Internal Brand Building and Employee Engagement

Having a recognizable external brand is something every business knows is essential, but how often do you think about your internal branding? Developing a strong internal brand and company culture plays a massive role in keeping your current employees happy and successfully growing your team in the future. Learn more about the connection between internal branding and employee engagement, satisfaction, and retention.

What is internal employer branding?

Internal branding, or employer branding, is “a corporate philosophy that focuses on bringing the company’s core culture, identity, and premise to its employees [… to help them] understand and really live into the mission,” writes Smart Capital Mind. “It often involves some degree of training, but also includes a lot of culture-based education and teambuilding.”

That definition sounds a little stuffy to us, but it’s a start. This is not a “get them to drink the Kool-Aid” play—the approach needs to be genuine, not generic and generalized. Put simply, your employees need to feel like, as the company’s leaders, you care about them. They cannot be treated like cogs in the machine whose sole purpose is to contribute to your financial gain.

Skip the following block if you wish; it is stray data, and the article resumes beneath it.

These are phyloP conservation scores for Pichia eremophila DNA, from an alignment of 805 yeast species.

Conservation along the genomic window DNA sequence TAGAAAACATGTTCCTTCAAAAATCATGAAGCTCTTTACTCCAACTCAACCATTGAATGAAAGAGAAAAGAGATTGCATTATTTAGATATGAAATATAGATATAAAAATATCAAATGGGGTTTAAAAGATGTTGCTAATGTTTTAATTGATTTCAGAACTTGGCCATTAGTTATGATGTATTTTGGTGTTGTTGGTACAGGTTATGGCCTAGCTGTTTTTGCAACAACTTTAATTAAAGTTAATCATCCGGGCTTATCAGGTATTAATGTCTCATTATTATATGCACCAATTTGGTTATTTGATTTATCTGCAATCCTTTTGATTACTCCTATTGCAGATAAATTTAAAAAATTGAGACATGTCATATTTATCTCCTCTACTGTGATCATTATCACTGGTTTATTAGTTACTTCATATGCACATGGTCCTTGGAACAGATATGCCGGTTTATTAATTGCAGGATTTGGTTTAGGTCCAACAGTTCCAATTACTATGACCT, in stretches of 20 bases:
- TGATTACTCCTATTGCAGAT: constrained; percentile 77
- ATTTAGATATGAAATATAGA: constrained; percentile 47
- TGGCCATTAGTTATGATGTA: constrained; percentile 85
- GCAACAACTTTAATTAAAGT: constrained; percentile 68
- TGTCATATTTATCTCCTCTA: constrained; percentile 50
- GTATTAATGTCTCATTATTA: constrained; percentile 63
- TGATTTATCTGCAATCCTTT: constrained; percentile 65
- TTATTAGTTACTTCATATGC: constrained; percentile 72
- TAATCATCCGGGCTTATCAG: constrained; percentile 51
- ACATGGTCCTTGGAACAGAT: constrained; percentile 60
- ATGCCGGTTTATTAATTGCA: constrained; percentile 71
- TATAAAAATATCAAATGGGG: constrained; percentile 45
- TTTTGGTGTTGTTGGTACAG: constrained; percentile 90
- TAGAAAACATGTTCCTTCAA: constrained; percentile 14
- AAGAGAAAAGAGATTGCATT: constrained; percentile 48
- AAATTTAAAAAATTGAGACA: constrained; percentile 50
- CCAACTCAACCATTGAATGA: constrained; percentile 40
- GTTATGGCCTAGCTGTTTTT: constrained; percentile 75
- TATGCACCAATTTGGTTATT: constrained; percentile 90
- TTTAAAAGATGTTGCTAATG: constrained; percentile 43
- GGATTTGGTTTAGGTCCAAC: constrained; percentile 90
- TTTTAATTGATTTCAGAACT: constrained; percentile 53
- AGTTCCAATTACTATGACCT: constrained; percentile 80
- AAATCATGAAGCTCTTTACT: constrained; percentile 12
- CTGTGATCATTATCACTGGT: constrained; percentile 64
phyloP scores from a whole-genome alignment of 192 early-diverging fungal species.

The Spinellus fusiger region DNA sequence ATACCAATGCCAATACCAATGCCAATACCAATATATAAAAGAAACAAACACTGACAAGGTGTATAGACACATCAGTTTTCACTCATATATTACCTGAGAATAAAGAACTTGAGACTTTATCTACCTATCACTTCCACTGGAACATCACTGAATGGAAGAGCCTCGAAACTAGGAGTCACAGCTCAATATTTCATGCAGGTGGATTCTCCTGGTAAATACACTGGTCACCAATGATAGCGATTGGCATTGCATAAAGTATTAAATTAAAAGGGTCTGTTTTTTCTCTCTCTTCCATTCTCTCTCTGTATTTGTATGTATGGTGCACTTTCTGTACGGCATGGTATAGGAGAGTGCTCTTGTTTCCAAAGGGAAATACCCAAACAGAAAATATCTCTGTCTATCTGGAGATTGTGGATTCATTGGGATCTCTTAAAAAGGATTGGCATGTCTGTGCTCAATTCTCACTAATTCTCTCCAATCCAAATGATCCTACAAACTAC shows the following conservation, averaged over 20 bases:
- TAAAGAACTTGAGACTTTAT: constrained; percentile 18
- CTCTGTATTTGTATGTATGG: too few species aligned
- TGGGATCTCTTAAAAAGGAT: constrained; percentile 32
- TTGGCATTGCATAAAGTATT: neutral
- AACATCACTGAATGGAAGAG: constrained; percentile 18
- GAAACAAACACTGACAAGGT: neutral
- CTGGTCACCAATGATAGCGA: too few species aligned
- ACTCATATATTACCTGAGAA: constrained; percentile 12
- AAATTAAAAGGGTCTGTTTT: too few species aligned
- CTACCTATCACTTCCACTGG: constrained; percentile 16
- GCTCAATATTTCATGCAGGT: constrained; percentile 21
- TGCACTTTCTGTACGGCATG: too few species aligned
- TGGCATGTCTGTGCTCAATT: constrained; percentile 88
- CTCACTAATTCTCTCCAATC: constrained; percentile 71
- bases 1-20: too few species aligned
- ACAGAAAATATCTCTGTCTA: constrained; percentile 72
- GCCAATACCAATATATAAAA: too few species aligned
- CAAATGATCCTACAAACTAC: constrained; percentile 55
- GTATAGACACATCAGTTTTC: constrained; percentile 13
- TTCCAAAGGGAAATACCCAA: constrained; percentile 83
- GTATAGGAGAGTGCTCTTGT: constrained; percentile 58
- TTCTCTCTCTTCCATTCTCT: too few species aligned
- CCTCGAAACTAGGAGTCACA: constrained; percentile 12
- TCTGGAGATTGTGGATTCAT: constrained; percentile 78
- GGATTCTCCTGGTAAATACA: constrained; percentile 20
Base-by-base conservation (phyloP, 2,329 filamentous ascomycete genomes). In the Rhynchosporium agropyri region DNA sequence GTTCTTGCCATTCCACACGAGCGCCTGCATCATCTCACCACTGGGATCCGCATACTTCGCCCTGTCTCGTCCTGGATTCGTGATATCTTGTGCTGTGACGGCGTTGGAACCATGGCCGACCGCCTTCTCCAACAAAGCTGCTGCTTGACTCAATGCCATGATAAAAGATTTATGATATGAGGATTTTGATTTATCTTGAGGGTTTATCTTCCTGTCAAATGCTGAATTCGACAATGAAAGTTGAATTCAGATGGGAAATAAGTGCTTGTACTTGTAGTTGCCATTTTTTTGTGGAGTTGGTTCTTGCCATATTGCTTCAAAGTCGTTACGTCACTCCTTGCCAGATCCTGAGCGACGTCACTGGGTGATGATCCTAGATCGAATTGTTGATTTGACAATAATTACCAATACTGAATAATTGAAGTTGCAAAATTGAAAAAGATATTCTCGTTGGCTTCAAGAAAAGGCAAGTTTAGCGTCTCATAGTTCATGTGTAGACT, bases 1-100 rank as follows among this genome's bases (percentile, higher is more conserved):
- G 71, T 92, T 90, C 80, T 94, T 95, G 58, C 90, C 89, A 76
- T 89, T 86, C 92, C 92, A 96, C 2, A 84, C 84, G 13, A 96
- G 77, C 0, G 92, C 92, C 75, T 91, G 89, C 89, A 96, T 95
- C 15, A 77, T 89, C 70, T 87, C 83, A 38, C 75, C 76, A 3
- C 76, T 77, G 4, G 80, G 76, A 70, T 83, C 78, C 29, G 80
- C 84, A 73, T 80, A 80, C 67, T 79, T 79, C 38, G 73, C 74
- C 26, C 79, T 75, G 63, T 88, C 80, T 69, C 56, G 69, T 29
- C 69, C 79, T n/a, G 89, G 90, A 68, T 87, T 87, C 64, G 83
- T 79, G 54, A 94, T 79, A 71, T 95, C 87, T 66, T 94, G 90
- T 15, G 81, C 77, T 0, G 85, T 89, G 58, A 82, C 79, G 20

Employees need to be active participants in the formation and evolution of your company culture. This helps show them that they work for a responsible organization that values critical thinking and feedback. To do so, your employees must also clearly understand how internal branding lines up with the company’s external image to display a unified front of your core values.

In a 2021 article by AnaTkalac Verčič for Public Relations Review, 1,805 employees from 12 large companies were surveyed with positive results in all variables. “Promoting an engaging workplace provides many benefits, including improved employee satisfaction,” summarizes The Institute for PR. “Organizations can also enhance their internal communication by creating a supportive environment in which employees’ contributions are valued and employee wellbeing is taken into account. Organizations should also develop internal branding strategies which communicate the brand’s ethics and values, making the organization a more attractive place to work.”

Why does internal branding matter?

Developing an internal branding strategy is not the same as a marketing campaign. When you’re not crunching numbers, it can be more challenging to envision what the end result will look like. The payoff from successful internal branding efforts will, however, be seen across every aspect of the business, both internal and external.

While immediate, tangible gains seem more satisfying, business experts agree that the benefits of internal branding implementation are equally as important. In the long term, having a strong internal brand and company culture helps to ensure the following:

  • Lower employee turnover
  • Higher job satisfaction
  • Better output
  • Increased employee engagement
  • Less money spent on recruitment and training
  • Higher levels of productivity